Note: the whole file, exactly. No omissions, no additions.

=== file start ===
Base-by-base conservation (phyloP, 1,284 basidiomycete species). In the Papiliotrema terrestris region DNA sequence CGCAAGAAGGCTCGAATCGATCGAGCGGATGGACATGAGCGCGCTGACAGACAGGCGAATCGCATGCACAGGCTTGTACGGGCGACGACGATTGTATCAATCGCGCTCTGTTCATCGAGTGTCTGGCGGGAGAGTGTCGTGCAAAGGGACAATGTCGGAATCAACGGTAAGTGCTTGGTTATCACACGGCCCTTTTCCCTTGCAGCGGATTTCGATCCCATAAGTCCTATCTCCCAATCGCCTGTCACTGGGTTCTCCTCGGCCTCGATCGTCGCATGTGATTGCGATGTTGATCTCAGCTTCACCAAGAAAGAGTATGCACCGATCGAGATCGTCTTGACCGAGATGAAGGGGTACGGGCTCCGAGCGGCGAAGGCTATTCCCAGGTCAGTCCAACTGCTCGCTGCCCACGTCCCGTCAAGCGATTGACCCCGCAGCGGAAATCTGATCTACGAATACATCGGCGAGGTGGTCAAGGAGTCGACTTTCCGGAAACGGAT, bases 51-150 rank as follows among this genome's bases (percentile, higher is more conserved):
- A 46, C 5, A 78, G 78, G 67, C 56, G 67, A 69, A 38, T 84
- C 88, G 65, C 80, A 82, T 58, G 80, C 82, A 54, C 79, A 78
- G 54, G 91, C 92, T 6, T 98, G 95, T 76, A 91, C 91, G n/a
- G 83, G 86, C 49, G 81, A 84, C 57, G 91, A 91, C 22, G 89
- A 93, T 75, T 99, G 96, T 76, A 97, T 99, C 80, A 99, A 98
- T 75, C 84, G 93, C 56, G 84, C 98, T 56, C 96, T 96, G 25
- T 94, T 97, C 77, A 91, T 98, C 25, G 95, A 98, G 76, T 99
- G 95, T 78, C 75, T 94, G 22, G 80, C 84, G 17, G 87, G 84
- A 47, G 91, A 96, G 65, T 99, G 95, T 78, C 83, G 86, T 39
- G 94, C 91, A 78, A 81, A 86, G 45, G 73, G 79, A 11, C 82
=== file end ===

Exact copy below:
Base-by-base conservation (phyloP, 1,284 basidiomycete species). In the Papiliotrema terrestris region DNA sequence CGCAAGAAGGCTCGAATCGATCGAGCGGATGGACATGAGCGCGCTGACAGACAGGCGAATCGCATGCACAGGCTTGTACGGGCGACGACGATTGTATCAATCGCGCTCTGTTCATCGAGTGTCTGGCGGGAGAGTGTCGTGCAAAGGGACAATGTCGGAATCAACGGTAAGTGCTTGGTTATCACACGGCCCTTTTCCCTTGCAGCGGATTTCGATCCCATAAGTCCTATCTCCCAATCGCCTGTCACTGGGTTCTCCTCGGCCTCGATCGTCGCATGTGATTGCGATGTTGATCTCAGCTTCACCAAGAAAGAGTATGCACCGATCGAGATCGTCTTGACCGAGATGAAGGGGTACGGGCTCCGAGCGGCGAAGGCTATTCCCAGGTCAGTCCAACTGCTCGCTGCCCACGTCCCGTCAAGCGATTGACCCCGCAGCGGAAATCTGATCTACGAATACATCGGCGAGGTGGTCAAGGAGTCGACTTTCCGGAAACGGAT, bases 51-150 rank as follows among this genome's bases (percentile, higher is more conserved):
- A 46, C 5, A 78, G 78, G 67, C 56, G 67, A 69, A 38, T 84
- C 88, G 65, C 80, A 82, T 58, G 80, C 82, A 54, C 79, A 78
- G 54, G 91, C 92, T 6, T 98, G 95, T 76, A 91, C 91, G n/a
- G 83, G 86, C 49, G 81, A 84, C 57, G 91, A 91, C 22, G 89
- A 93, T 75, T 99, G 96, T 76, A 97, T 99, C 80, A 99, A 98
- T 75, C 84, G 93, C 56, G 84, C 98, T 56, C 96, T 96, G 25
- T 94, T 97, C 77, A 91, T 98, C 25, G 95, A 98, G 76, T 99
- G 95, T 78, C 75, T 94, G 22, G 80, C 84, G 17, G 87, G 84
- A 47, G 91, A 96, G 65, T 99, G 95, T 78, C 83, G 86, T 39
- G 94, C 91, A 78, A 81, A 86, G 45, G 73, G 79, A 11, C 82